Energy-related carbon dioxide pollution grew by 2 percent last year after declining several years in a row, a government report said Monday. The increase was largely due to a small boost in coal consumption by the electric power industry, according to the study by the U.S. Energy Information Administration.
American cars and factories spewed 5.38 billion tons of carbon dioxide in 2013, up from 5.27 billion in 2012, the report said. Carbon dioxide is the chief man-made global warming gas.
Coal, long the dominant source for U.S. electricity, has regained some market share in recent months as natural gas prices have increased following historic lows in 2012. Coal generated about 39 percent of the nation’s electricity in October, compared with 28 percent for natural gas, the EIA said. Coal supplied about 37 percent of U.S. electricity in 2012, with natural gas at 30 percent.
Even with the uptick, overall U.S. carbon emissions remained 10 percent below 2005 levels, more than half the reduction needed to achieve President Barack Obama’s goal of reducing carbon emissions by 17 percent from 2005 levels by 2020.
Obama has launched a major second-term drive to combat climate change, bypassing Congress as he imposes first-ever limits on carbon pollution from new and existing power plants.
Forty percent of U.S. carbon emissions, and one-third of greenhouse gases overall, come from electric power plants, according to the EIA.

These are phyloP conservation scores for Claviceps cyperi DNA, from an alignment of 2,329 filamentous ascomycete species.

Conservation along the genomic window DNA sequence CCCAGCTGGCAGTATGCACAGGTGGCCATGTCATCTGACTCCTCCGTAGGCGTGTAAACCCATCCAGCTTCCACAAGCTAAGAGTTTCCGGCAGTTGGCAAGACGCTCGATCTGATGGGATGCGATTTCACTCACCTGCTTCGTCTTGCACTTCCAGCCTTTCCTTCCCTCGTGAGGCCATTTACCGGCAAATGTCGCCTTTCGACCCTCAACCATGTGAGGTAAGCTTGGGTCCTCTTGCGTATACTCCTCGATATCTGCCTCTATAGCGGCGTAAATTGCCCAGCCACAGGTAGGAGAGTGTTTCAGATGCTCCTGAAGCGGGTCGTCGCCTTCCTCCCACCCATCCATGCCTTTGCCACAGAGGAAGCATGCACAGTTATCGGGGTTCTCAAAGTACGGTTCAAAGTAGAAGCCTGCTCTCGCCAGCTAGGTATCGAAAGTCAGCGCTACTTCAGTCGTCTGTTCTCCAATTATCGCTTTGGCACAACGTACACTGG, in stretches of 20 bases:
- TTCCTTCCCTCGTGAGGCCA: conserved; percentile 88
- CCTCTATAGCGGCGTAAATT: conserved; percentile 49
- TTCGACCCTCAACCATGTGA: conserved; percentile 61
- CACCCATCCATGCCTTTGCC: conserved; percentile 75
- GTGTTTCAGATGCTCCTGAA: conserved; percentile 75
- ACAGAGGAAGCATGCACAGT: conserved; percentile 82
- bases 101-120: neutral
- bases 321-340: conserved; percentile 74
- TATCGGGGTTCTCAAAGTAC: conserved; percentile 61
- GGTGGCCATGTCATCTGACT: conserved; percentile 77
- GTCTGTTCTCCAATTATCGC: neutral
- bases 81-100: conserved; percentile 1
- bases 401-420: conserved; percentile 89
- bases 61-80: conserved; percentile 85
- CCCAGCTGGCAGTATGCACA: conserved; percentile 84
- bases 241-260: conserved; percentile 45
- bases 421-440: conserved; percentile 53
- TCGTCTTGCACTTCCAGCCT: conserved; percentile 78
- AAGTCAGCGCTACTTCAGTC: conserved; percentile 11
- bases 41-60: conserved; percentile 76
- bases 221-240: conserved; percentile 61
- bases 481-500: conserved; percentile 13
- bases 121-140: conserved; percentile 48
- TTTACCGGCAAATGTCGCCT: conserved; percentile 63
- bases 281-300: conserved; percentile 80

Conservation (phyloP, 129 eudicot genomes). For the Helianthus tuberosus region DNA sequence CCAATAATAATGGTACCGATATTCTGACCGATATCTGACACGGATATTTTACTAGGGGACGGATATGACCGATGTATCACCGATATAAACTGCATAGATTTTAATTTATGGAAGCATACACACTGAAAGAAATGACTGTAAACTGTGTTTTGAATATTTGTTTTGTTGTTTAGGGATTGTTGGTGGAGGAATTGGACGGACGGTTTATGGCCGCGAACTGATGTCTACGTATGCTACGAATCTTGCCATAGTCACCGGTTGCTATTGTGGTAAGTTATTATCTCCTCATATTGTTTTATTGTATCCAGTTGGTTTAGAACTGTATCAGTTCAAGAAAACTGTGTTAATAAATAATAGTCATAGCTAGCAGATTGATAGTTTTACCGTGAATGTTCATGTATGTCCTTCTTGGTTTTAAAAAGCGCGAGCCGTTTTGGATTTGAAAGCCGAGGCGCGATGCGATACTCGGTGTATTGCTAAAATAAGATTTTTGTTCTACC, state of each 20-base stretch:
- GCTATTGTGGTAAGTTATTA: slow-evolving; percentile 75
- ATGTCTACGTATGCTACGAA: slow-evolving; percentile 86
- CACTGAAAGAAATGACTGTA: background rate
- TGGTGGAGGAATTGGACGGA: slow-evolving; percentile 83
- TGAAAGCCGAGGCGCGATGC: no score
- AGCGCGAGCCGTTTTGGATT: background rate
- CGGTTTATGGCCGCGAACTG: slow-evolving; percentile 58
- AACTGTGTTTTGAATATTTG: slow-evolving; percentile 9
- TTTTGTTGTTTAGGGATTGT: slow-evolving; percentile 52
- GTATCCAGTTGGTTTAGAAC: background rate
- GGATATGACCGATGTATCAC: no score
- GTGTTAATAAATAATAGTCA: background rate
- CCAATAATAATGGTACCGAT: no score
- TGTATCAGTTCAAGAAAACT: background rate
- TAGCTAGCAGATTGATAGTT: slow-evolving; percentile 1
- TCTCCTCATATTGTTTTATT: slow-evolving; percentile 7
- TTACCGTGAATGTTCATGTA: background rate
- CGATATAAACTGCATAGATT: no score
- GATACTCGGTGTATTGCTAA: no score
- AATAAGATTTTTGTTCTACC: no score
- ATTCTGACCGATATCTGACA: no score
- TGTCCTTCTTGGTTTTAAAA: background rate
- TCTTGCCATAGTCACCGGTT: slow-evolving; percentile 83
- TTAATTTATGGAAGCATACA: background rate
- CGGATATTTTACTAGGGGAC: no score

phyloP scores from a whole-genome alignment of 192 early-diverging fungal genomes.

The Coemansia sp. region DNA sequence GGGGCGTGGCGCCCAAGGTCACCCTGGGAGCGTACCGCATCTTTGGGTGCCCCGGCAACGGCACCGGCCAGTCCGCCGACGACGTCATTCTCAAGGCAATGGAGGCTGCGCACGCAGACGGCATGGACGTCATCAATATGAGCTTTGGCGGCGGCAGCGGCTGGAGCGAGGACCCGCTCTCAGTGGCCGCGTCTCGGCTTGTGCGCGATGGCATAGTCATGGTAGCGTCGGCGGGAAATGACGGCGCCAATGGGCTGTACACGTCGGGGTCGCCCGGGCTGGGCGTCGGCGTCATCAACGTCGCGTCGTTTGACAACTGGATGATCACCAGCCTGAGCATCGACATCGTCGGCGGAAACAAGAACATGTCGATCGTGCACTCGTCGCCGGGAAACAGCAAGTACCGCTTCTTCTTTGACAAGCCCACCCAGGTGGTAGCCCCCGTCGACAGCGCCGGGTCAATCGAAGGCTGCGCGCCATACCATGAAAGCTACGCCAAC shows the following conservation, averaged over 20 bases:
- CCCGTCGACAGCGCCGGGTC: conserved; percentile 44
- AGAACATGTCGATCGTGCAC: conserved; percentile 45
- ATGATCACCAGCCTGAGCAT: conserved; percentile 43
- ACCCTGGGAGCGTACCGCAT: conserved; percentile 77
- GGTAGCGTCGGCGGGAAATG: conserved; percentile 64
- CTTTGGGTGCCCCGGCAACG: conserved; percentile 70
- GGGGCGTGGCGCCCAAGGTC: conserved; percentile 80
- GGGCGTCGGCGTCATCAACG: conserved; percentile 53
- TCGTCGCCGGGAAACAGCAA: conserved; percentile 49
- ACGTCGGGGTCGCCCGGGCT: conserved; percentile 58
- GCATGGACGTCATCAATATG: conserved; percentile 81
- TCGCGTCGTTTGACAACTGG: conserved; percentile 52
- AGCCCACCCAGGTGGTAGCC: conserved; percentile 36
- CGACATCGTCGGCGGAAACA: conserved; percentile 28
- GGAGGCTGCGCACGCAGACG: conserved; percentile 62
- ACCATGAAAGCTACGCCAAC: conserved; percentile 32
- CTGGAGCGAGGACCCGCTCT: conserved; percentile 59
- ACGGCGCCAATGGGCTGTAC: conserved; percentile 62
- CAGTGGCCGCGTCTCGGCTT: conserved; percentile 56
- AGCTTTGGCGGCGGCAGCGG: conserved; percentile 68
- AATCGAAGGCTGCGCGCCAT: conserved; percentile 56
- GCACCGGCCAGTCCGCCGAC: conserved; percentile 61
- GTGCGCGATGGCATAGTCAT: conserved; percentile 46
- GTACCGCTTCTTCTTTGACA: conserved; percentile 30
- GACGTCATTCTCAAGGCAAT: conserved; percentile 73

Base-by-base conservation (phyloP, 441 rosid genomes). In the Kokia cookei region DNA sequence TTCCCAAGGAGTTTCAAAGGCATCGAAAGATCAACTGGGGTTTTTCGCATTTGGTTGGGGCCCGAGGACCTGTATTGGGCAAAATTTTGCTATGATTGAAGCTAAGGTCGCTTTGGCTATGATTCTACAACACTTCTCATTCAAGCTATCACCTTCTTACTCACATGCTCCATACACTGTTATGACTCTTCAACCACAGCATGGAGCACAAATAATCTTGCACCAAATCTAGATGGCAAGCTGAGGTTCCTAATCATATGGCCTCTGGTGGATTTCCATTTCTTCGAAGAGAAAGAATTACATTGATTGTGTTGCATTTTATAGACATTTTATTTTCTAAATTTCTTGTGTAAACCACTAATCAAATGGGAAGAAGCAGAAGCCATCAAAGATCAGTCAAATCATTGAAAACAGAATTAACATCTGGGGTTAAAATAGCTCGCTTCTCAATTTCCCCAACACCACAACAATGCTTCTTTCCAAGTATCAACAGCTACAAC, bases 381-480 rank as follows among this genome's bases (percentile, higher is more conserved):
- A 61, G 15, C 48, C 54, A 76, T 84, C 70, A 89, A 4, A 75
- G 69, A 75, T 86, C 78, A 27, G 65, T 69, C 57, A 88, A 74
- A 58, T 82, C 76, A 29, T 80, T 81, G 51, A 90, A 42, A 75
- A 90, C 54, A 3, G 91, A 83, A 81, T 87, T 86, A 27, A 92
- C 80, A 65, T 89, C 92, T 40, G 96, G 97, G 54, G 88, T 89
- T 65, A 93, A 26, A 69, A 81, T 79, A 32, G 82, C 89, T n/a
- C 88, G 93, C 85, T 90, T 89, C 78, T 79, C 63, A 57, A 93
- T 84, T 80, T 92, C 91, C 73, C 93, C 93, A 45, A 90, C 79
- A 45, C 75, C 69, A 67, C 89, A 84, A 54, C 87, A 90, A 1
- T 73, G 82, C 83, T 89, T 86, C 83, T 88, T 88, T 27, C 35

Under Obama’s plan, the Environmental Protection Agency will propose guidance for states to regulate greenhouse gas emissions from future power plants, as well as those already in existence, to reshape where Americans get electricity. The plan is intended to help move the United States from a coal-dependent past into a future fired by cleaner sources of energy such as wind and solar power, nuclear energy and natural gas.
The EPA says the plan would not raise the price of electricity or cause major disruptions to the U.S. economy, a claim the coal industry and its allies in Congress dispute.
Obama’s plan also would boost renewable energy production on federal lands, increase efficiency standards and prepare communities to deal with higher temperatures that many scientists say are being caused by human activity. The 12 hottest years on record all have occurred in the past 15 years.
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